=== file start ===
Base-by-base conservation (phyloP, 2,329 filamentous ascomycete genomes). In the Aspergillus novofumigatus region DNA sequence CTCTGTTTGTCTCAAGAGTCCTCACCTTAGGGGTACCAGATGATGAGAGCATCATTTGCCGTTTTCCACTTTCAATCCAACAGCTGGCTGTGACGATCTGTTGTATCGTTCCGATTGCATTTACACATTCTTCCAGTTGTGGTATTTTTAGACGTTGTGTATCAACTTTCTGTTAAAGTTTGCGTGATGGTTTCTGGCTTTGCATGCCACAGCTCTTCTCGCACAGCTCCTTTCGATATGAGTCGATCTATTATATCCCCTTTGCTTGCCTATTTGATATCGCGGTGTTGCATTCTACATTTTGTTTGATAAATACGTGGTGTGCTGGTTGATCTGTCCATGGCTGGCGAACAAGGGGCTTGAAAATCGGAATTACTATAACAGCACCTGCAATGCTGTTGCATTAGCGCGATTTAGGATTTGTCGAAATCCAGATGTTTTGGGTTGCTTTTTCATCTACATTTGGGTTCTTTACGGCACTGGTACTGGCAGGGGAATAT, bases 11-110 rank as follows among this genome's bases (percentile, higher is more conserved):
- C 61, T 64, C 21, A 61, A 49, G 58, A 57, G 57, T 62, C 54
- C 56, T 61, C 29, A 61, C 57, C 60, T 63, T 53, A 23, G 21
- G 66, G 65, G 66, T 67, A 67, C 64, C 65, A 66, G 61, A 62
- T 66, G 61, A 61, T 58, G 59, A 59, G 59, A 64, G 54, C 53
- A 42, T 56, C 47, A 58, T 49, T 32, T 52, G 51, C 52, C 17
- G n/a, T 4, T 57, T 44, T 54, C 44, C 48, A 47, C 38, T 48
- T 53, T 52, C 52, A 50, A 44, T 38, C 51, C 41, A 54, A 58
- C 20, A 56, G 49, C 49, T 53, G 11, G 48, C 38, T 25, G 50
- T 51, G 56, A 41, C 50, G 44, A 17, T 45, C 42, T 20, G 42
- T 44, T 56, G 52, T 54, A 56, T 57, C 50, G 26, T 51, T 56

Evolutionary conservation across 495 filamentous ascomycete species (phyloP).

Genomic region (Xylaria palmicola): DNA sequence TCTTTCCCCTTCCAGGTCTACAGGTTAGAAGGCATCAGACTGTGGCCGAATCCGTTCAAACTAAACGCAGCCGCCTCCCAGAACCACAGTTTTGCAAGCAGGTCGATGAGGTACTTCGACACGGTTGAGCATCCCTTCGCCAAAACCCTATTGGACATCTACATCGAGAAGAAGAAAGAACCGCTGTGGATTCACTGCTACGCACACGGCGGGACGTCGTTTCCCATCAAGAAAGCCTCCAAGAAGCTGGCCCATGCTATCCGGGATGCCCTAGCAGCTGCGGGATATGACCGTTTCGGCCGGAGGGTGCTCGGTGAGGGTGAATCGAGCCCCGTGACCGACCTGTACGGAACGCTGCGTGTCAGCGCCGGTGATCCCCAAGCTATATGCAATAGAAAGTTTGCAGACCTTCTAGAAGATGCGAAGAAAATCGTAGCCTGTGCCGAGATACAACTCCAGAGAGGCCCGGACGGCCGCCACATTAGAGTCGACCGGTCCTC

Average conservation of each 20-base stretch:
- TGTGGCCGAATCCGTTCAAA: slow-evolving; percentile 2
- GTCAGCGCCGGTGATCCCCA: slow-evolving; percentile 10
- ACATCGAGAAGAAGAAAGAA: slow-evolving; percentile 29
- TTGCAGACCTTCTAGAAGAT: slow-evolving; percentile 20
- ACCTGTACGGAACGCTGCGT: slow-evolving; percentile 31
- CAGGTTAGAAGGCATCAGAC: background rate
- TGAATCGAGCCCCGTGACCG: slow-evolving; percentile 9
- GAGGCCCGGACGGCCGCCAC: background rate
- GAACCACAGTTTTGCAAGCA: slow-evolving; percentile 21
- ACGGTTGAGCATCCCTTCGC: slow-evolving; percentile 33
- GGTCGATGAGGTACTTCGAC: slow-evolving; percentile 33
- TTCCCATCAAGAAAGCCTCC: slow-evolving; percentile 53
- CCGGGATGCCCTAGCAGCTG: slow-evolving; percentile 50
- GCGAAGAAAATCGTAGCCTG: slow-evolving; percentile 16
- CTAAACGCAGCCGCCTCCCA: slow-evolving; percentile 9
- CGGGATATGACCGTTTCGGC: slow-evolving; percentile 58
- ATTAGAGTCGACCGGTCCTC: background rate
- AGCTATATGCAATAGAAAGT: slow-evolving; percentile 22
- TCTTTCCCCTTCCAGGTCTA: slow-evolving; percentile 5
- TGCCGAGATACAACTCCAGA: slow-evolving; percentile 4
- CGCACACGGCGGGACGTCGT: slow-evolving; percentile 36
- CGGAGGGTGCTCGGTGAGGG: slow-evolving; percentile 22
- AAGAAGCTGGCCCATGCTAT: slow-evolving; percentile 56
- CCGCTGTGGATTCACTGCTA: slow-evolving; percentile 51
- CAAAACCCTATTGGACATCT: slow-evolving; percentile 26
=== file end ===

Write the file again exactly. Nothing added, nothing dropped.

Base-by-base conservation (phyloP, 2,329 filamentous ascomycete genomes). In the Aspergillus novofumigatus region DNA sequence CTCTGTTTGTCTCAAGAGTCCTCACCTTAGGGGTACCAGATGATGAGAGCATCATTTGCCGTTTTCCACTTTCAATCCAACAGCTGGCTGTGACGATCTGTTGTATCGTTCCGATTGCATTTACACATTCTTCCAGTTGTGGTATTTTTAGACGTTGTGTATCAACTTTCTGTTAAAGTTTGCGTGATGGTTTCTGGCTTTGCATGCCACAGCTCTTCTCGCACAGCTCCTTTCGATATGAGTCGATCTATTATATCCCCTTTGCTTGCCTATTTGATATCGCGGTGTTGCATTCTACATTTTGTTTGATAAATACGTGGTGTGCTGGTTGATCTGTCCATGGCTGGCGAACAAGGGGCTTGAAAATCGGAATTACTATAACAGCACCTGCAATGCTGTTGCATTAGCGCGATTTAGGATTTGTCGAAATCCAGATGTTTTGGGTTGCTTTTTCATCTACATTTGGGTTCTTTACGGCACTGGTACTGGCAGGGGAATAT, bases 11-110 rank as follows among this genome's bases (percentile, higher is more conserved):
- C 61, T 64, C 21, A 61, A 49, G 58, A 57, G 57, T 62, C 54
- C 56, T 61, C 29, A 61, C 57, C 60, T 63, T 53, A 23, G 21
- G 66, G 65, G 66, T 67, A 67, C 64, C 65, A 66, G 61, A 62
- T 66, G 61, A 61, T 58, G 59, A 59, G 59, A 64, G 54, C 53
- A 42, T 56, C 47, A 58, T 49, T 32, T 52, G 51, C 52, C 17
- G n/a, T 4, T 57, T 44, T 54, C 44, C 48, A 47, C 38, T 48
- T 53, T 52, C 52, A 50, A 44, T 38, C 51, C 41, A 54, A 58
- C 20, A 56, G 49, C 49, T 53, G 11, G 48, C 38, T 25, G 50
- T 51, G 56, A 41, C 50, G 44, A 17, T 45, C 42, T 20, G 42
- T 44, T 56, G 52, T 54, A 56, T 57, C 50, G 26, T 51, T 56

Evolutionary conservation across 495 filamentous ascomycete species (phyloP).

Genomic region (Xylaria palmicola): DNA sequence TCTTTCCCCTTCCAGGTCTACAGGTTAGAAGGCATCAGACTGTGGCCGAATCCGTTCAAACTAAACGCAGCCGCCTCCCAGAACCACAGTTTTGCAAGCAGGTCGATGAGGTACTTCGACACGGTTGAGCATCCCTTCGCCAAAACCCTATTGGACATCTACATCGAGAAGAAGAAAGAACCGCTGTGGATTCACTGCTACGCACACGGCGGGACGTCGTTTCCCATCAAGAAAGCCTCCAAGAAGCTGGCCCATGCTATCCGGGATGCCCTAGCAGCTGCGGGATATGACCGTTTCGGCCGGAGGGTGCTCGGTGAGGGTGAATCGAGCCCCGTGACCGACCTGTACGGAACGCTGCGTGTCAGCGCCGGTGATCCCCAAGCTATATGCAATAGAAAGTTTGCAGACCTTCTAGAAGATGCGAAGAAAATCGTAGCCTGTGCCGAGATACAACTCCAGAGAGGCCCGGACGGCCGCCACATTAGAGTCGACCGGTCCTC

Average conservation of each 20-base stretch:
- TGTGGCCGAATCCGTTCAAA: slow-evolving; percentile 2
- GTCAGCGCCGGTGATCCCCA: slow-evolving; percentile 10
- ACATCGAGAAGAAGAAAGAA: slow-evolving; percentile 29
- TTGCAGACCTTCTAGAAGAT: slow-evolving; percentile 20
- ACCTGTACGGAACGCTGCGT: slow-evolving; percentile 31
- CAGGTTAGAAGGCATCAGAC: background rate
- TGAATCGAGCCCCGTGACCG: slow-evolving; percentile 9
- GAGGCCCGGACGGCCGCCAC: background rate
- GAACCACAGTTTTGCAAGCA: slow-evolving; percentile 21
- ACGGTTGAGCATCCCTTCGC: slow-evolving; percentile 33
- GGTCGATGAGGTACTTCGAC: slow-evolving; percentile 33
- TTCCCATCAAGAAAGCCTCC: slow-evolving; percentile 53
- CCGGGATGCCCTAGCAGCTG: slow-evolving; percentile 50
- GCGAAGAAAATCGTAGCCTG: slow-evolving; percentile 16
- CTAAACGCAGCCGCCTCCCA: slow-evolving; percentile 9
- CGGGATATGACCGTTTCGGC: slow-evolving; percentile 58
- ATTAGAGTCGACCGGTCCTC: background rate
- AGCTATATGCAATAGAAAGT: slow-evolving; percentile 22
- TCTTTCCCCTTCCAGGTCTA: slow-evolving; percentile 5
- TGCCGAGATACAACTCCAGA: slow-evolving; percentile 4
- CGCACACGGCGGGACGTCGT: slow-evolving; percentile 36
- CGGAGGGTGCTCGGTGAGGG: slow-evolving; percentile 22
- AAGAAGCTGGCCCATGCTAT: slow-evolving; percentile 56
- CCGCTGTGGATTCACTGCTA: slow-evolving; percentile 51
- CAAAACCCTATTGGACATCT: slow-evolving; percentile 26